While the prices of both Brent crude and natural gas continued slipping today, analysts at the investment bank, Goldman Sachs, cut its natural gas prices forecasts.
The price of Brent fell 65 cents to $48.95 a barrel today on the London-based ICE Futures Europe exchange and natural gas for February delivery fell to $2.916 per million British thermal units in electronic trading on the New York Mercantile Exchange,
Consequently, Goldman Sachs, which predicted that oil prices will slip as low at $42 per barrel in the first half of 2015, cut its natural gas price forecast for this year to $3.10 per million British thermal units from $4 and 2016’s outlook to $3.80 from $4.50.
“In our view 2016 will represent the beginning to the demand response phase of the shale revolution, as broad-based capital investments are due to expand the ability of consumers to take advantage of U.S. shale supply,” Goldman Sachs said in a statement.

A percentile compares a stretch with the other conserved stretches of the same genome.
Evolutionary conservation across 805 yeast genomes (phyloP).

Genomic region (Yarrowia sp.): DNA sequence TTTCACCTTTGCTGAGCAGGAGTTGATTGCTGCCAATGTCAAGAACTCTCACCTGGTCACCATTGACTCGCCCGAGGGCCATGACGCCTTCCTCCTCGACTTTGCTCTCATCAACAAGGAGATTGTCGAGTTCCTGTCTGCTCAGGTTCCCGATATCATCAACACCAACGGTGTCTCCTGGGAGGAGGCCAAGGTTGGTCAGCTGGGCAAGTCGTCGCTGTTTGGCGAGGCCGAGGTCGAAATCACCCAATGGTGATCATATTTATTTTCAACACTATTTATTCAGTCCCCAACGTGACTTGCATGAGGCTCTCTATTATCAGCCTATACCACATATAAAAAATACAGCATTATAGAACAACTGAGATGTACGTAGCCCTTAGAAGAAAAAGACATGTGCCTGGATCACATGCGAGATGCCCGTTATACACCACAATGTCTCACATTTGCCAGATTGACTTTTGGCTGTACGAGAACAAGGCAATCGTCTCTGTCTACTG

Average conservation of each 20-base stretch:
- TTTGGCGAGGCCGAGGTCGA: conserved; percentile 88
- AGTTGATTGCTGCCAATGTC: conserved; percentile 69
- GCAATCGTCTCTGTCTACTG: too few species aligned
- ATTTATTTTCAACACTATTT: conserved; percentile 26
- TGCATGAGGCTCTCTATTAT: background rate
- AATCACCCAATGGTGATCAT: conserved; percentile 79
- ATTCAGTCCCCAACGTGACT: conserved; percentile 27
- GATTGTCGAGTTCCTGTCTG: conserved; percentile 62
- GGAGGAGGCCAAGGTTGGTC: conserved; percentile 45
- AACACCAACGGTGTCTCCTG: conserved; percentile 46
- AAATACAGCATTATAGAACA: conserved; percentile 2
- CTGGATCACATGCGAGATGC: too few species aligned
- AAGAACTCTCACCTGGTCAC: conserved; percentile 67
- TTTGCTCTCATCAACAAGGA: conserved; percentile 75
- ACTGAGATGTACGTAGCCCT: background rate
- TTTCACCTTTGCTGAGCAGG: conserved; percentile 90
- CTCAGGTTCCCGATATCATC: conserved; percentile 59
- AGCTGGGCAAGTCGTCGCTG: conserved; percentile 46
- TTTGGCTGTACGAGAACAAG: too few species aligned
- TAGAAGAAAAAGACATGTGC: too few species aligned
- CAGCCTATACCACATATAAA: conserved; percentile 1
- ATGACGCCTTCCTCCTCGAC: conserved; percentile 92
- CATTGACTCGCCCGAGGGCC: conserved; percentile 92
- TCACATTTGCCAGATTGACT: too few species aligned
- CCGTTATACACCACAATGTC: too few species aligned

Some analysts predict that falling oil prices will cause companies to return to previously abandoned gas fields. There is some evidence in resurgence of interest in the forgotten Haynesville shale. These analysts believe that gas prices in the U.S. may yet rebound, pushed up by the demand caused by new LNG facilities (Sabine Pass is set to come online late in 2015), a renaissance in manufacturing, that relies on cheep feedstocks, and the fact that many coal plants are being converted to gas.
Goldman Sachs, however, remains unconvinced believing that the market will remain oversupplied over the coming year, due to ‘strong’ North American output.
U.S. natural gas slumped 32 percent last year as new drilling techniques boosted supply by unlocking shale formations. Oil plunged almost 50 percent in 2014 as the U.S. pumped crude at the fastest rate in more than three decades.
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